Saw guard idea

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Saw guard idea

Postby Dale Torma » May 12th, 2016, 6:17 am

image.jpg

Thinking it might work, I retrieved a used guy wire marker from the dumpster, and cut it to length, it worked perfectly.
This one was made by preformed line products, and the come in 7-8 foot lengths. Maybe you can get a used one or more from your friendly neighborhood lineman. Generally, when we tear down a power line, there is not much we are allowed to re-use for a new line, due to insurance and liability. So many things just get tossed.
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Re: Saw guard idea

Postby Dale Torma » May 12th, 2016, 6:19 am

image.jpg
Here is an end view
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Re: Saw guard idea

Postby PATCsawyer » May 12th, 2016, 6:31 am

That certainly meets all the requirements of the KISS principle. If you heat it, can it be squashed a little flatter?

I typically make mine from channel lattice and velcro, an augment to the Dolly Chapman version:

https://www.youtube.com/watch?v=rSQTDEuwurE
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Re: Saw guard idea

Postby Dale Torma » May 12th, 2016, 9:17 am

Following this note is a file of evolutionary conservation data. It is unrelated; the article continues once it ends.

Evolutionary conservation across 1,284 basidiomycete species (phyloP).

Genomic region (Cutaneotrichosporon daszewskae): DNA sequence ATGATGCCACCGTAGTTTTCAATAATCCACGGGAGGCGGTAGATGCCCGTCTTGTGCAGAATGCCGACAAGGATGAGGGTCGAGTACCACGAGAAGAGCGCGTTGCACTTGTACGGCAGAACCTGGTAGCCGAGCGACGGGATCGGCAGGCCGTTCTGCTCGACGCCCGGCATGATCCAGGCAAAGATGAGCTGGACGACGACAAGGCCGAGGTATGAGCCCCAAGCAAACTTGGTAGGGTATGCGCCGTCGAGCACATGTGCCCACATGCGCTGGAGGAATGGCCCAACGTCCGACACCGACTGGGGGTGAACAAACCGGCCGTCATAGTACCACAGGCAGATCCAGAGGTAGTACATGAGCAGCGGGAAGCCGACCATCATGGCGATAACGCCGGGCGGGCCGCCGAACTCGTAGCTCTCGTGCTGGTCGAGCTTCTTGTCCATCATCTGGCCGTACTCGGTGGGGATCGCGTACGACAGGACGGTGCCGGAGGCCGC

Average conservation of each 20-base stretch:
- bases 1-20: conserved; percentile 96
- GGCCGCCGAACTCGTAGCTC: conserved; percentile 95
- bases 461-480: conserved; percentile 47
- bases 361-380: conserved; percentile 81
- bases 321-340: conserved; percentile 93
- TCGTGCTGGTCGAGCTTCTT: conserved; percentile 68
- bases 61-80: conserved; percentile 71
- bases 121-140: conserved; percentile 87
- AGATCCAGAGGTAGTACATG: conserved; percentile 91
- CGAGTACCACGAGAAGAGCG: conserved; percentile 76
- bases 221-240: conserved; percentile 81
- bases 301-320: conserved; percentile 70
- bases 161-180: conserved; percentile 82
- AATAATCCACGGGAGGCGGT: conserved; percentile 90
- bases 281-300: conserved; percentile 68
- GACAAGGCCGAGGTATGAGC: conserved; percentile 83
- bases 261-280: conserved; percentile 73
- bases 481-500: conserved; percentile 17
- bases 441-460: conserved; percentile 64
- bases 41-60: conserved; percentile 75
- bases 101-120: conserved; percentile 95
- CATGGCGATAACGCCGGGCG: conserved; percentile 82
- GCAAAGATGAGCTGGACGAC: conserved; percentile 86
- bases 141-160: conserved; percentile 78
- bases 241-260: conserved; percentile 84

I like your idea better. The guy guards work, but they are thinner than your guard. Nice video! Thanks
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Re: Saw guard idea

Postby sumnergeo » May 12th, 2016, 11:20 am

I've made several of the channel guards for D-handles and two-man saws. I do not like them for the D-handles when I am doing trailwork.

For a 3 1/2 ft or 4 ft D-handle, I typically carry it through the straps on my pack. That leaves my hands free to carry loppers or a tread tool and is also a handy check on trailwidth. If the saw hits something, it is too close to the trail. For a guard made of fire hose, the saw fits tight and smooth close to the small of my back. The channel guard makes an annoying bump against my back - okay for a couple of miles but leads to lower back pain after too many hours.

So, okay for transport and carrying in hand but not for long treks using the behind-the-back carry.
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Re: Saw guard idea

Postby Gavin Longrain » May 12th, 2016, 1:09 pm

If anyone knows of a channel lattice substitute in UK, please advise.
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Re: Saw guard idea

Postby PATCsawyer » May 12th, 2016, 4:19 pm

I guess it depends on the pack. I have a Cabelas freighter frame that will carry the saw high and a Deuter 40 that that can lash a D-handle to any position I want. I use these when I need to have poles. Otherwise I just thread the saw through the shoulder strap and carry it against the side of the pack. Probably not USFS approved, but that channel lattice is so tough, the teeth would never puncture through the plastic if I fell on it, unlike fire hose which saw teeth readily chew up. Note the orange tubular webbing in the last pic that I used to reinforce the shoulder strap where it attaches to the bottom of the pack. This prevents the saw from weakening the factory strap by repeated rubbing.

Cabelas
P1011896.jpg


Deuter 40
P1010243.JPG


Deuter 40
P1020838.jpg
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